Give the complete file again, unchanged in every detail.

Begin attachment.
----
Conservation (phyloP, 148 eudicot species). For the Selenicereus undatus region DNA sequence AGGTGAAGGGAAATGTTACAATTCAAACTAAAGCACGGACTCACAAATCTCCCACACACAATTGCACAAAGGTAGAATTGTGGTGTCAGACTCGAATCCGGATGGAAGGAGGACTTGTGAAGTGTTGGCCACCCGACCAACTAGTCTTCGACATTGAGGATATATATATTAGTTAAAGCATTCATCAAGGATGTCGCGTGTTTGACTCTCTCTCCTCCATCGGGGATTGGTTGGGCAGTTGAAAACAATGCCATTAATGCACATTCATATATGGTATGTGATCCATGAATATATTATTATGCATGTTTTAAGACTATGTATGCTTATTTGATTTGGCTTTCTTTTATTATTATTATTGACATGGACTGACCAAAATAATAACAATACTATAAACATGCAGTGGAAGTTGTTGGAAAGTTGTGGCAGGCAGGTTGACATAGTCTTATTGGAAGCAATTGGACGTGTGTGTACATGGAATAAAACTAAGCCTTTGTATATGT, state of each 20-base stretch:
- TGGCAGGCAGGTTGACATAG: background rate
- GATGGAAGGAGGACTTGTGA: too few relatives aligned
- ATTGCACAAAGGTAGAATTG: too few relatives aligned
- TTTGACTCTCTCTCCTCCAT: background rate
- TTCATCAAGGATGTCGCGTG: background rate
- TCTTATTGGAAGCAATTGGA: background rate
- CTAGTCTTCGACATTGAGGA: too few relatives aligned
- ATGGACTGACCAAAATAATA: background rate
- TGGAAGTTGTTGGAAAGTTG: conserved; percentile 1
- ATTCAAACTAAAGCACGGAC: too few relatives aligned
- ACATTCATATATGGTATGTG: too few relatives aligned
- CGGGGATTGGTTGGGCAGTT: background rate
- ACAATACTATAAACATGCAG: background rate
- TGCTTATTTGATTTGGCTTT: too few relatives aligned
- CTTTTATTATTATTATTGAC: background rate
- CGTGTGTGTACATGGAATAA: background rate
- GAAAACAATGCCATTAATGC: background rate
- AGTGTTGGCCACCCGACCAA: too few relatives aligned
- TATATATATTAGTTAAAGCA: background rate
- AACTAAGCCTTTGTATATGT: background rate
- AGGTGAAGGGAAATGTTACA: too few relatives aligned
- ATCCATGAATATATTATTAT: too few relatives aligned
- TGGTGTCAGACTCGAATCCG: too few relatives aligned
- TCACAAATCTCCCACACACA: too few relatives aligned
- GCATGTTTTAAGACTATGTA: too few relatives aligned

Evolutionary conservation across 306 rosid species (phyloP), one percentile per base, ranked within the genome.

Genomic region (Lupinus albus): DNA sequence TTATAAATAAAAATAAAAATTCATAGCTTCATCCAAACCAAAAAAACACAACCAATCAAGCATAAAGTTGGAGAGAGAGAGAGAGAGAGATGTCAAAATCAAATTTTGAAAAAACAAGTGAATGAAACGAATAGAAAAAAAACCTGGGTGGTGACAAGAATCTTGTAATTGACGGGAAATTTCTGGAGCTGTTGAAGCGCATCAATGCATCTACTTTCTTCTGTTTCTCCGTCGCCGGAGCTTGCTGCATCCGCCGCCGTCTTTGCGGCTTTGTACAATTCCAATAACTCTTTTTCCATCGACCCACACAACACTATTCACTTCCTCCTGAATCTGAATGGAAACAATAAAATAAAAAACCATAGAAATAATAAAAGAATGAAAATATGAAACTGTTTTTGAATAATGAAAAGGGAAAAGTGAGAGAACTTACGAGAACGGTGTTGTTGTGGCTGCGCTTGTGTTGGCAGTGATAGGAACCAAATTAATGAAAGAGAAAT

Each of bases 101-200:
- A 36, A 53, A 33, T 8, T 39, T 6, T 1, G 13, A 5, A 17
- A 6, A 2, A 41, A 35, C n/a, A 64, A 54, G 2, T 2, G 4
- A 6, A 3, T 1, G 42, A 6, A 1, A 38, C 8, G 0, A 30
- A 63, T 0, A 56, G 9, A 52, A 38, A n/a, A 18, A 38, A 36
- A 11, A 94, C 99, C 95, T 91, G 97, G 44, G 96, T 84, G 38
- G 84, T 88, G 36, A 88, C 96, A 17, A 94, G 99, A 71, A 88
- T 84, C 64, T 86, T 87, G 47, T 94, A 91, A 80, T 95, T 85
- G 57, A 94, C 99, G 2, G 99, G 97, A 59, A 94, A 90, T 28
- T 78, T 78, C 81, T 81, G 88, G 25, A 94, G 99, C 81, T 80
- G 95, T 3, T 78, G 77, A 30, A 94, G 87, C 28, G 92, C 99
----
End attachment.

Conservation (phyloP, 148 eudicot species). For the Selenicereus undatus region DNA sequence AGGTGAAGGGAAATGTTACAATTCAAACTAAAGCACGGACTCACAAATCTCCCACACACAATTGCACAAAGGTAGAATTGTGGTGTCAGACTCGAATCCGGATGGAAGGAGGACTTGTGAAGTGTTGGCCACCCGACCAACTAGTCTTCGACATTGAGGATATATATATTAGTTAAAGCATTCATCAAGGATGTCGCGTGTTTGACTCTCTCTCCTCCATCGGGGATTGGTTGGGCAGTTGAAAACAATGCCATTAATGCACATTCATATATGGTATGTGATCCATGAATATATTATTATGCATGTTTTAAGACTATGTATGCTTATTTGATTTGGCTTTCTTTTATTATTATTATTGACATGGACTGACCAAAATAATAACAATACTATAAACATGCAGTGGAAGTTGTTGGAAAGTTGTGGCAGGCAGGTTGACATAGTCTTATTGGAAGCAATTGGACGTGTGTGTACATGGAATAAAACTAAGCCTTTGTATATGT, state of each 20-base stretch:
- TGGCAGGCAGGTTGACATAG: background rate
- GATGGAAGGAGGACTTGTGA: too few relatives aligned
- ATTGCACAAAGGTAGAATTG: too few relatives aligned
- TTTGACTCTCTCTCCTCCAT: background rate
- TTCATCAAGGATGTCGCGTG: background rate
- TCTTATTGGAAGCAATTGGA: background rate
- CTAGTCTTCGACATTGAGGA: too few relatives aligned
- ATGGACTGACCAAAATAATA: background rate
- TGGAAGTTGTTGGAAAGTTG: conserved; percentile 1
- ATTCAAACTAAAGCACGGAC: too few relatives aligned
- ACATTCATATATGGTATGTG: too few relatives aligned
- CGGGGATTGGTTGGGCAGTT: background rate
- ACAATACTATAAACATGCAG: background rate
- TGCTTATTTGATTTGGCTTT: too few relatives aligned
- CTTTTATTATTATTATTGAC: background rate
- CGTGTGTGTACATGGAATAA: background rate
- GAAAACAATGCCATTAATGC: background rate
- AGTGTTGGCCACCCGACCAA: too few relatives aligned
- TATATATATTAGTTAAAGCA: background rate
- AACTAAGCCTTTGTATATGT: background rate
- AGGTGAAGGGAAATGTTACA: too few relatives aligned
- ATCCATGAATATATTATTAT: too few relatives aligned
- TGGTGTCAGACTCGAATCCG: too few relatives aligned
- TCACAAATCTCCCACACACA: too few relatives aligned
- GCATGTTTTAAGACTATGTA: too few relatives aligned

Evolutionary conservation across 306 rosid species (phyloP), one percentile per base, ranked within the genome.

Genomic region (Lupinus albus): DNA sequence TTATAAATAAAAATAAAAATTCATAGCTTCATCCAAACCAAAAAAACACAACCAATCAAGCATAAAGTTGGAGAGAGAGAGAGAGAGAGATGTCAAAATCAAATTTTGAAAAAACAAGTGAATGAAACGAATAGAAAAAAAACCTGGGTGGTGACAAGAATCTTGTAATTGACGGGAAATTTCTGGAGCTGTTGAAGCGCATCAATGCATCTACTTTCTTCTGTTTCTCCGTCGCCGGAGCTTGCTGCATCCGCCGCCGTCTTTGCGGCTTTGTACAATTCCAATAACTCTTTTTCCATCGACCCACACAACACTATTCACTTCCTCCTGAATCTGAATGGAAACAATAAAATAAAAAACCATAGAAATAATAAAAGAATGAAAATATGAAACTGTTTTTGAATAATGAAAAGGGAAAAGTGAGAGAACTTACGAGAACGGTGTTGTTGTGGCTGCGCTTGTGTTGGCAGTGATAGGAACCAAATTAATGAAAGAGAAAT

Each of bases 101-200:
- A 36, A 53, A 33, T 8, T 39, T 6, T 1, G 13, A 5, A 17
- A 6, A 2, A 41, A 35, C n/a, A 64, A 54, G 2, T 2, G 4
- A 6, A 3, T 1, G 42, A 6, A 1, A 38, C 8, G 0, A 30
- A 63, T 0, A 56, G 9, A 52, A 38, A n/a, A 18, A 38, A 36
- A 11, A 94, C 99, C 95, T 91, G 97, G 44, G 96, T 84, G 38
- G 84, T 88, G 36, A 88, C 96, A 17, A 94, G 99, A 71, A 88
- T 84, C 64, T 86, T 87, G 47, T 94, A 91, A 80, T 95, T 85
- G 57, A 94, C 99, G 2, G 99, G 97, A 59, A 94, A 90, T 28
- T 78, T 78, C 81, T 81, G 88, G 25, A 94, G 99, C 81, T 80
- G 95, T 3, T 78, G 77, A 30, A 94, G 87, C 28, G 92, C 99